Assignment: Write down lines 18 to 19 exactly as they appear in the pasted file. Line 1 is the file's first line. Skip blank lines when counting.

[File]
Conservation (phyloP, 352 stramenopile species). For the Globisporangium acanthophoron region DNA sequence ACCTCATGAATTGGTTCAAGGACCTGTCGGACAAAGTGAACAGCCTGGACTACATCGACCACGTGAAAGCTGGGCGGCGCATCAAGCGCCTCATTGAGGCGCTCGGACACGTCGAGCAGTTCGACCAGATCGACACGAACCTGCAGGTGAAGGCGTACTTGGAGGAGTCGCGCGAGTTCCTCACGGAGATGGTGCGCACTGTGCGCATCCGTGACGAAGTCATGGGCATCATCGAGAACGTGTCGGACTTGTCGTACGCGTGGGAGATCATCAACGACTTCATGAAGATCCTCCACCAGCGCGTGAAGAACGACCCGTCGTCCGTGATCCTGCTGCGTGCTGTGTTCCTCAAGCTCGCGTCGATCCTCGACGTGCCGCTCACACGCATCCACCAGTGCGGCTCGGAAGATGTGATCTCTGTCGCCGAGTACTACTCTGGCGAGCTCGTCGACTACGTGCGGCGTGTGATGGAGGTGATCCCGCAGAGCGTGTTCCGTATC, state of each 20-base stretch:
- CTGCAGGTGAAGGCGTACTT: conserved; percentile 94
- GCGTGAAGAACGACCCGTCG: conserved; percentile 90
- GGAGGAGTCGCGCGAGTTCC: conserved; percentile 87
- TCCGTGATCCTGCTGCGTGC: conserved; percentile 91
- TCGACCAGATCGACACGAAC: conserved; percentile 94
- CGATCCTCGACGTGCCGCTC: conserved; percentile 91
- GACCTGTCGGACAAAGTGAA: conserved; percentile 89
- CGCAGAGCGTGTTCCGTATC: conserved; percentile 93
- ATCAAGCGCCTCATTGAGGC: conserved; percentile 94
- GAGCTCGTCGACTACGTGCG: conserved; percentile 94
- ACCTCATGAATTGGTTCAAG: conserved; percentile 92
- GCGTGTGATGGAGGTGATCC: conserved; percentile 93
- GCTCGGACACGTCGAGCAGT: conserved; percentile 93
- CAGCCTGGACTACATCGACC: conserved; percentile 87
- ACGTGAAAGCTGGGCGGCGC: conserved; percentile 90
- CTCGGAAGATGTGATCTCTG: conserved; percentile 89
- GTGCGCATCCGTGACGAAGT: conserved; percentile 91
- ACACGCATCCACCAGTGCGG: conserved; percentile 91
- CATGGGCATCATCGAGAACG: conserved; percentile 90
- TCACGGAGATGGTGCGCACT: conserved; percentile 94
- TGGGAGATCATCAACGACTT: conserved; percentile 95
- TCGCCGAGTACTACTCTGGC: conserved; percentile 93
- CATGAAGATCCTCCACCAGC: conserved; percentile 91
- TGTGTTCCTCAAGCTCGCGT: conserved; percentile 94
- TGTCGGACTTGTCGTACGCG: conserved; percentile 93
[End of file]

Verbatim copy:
- GTGCGCATCCGTGACGAAGT: conserved; percentile 91
- ACACGCATCCACCAGTGCGG: conserved; percentile 91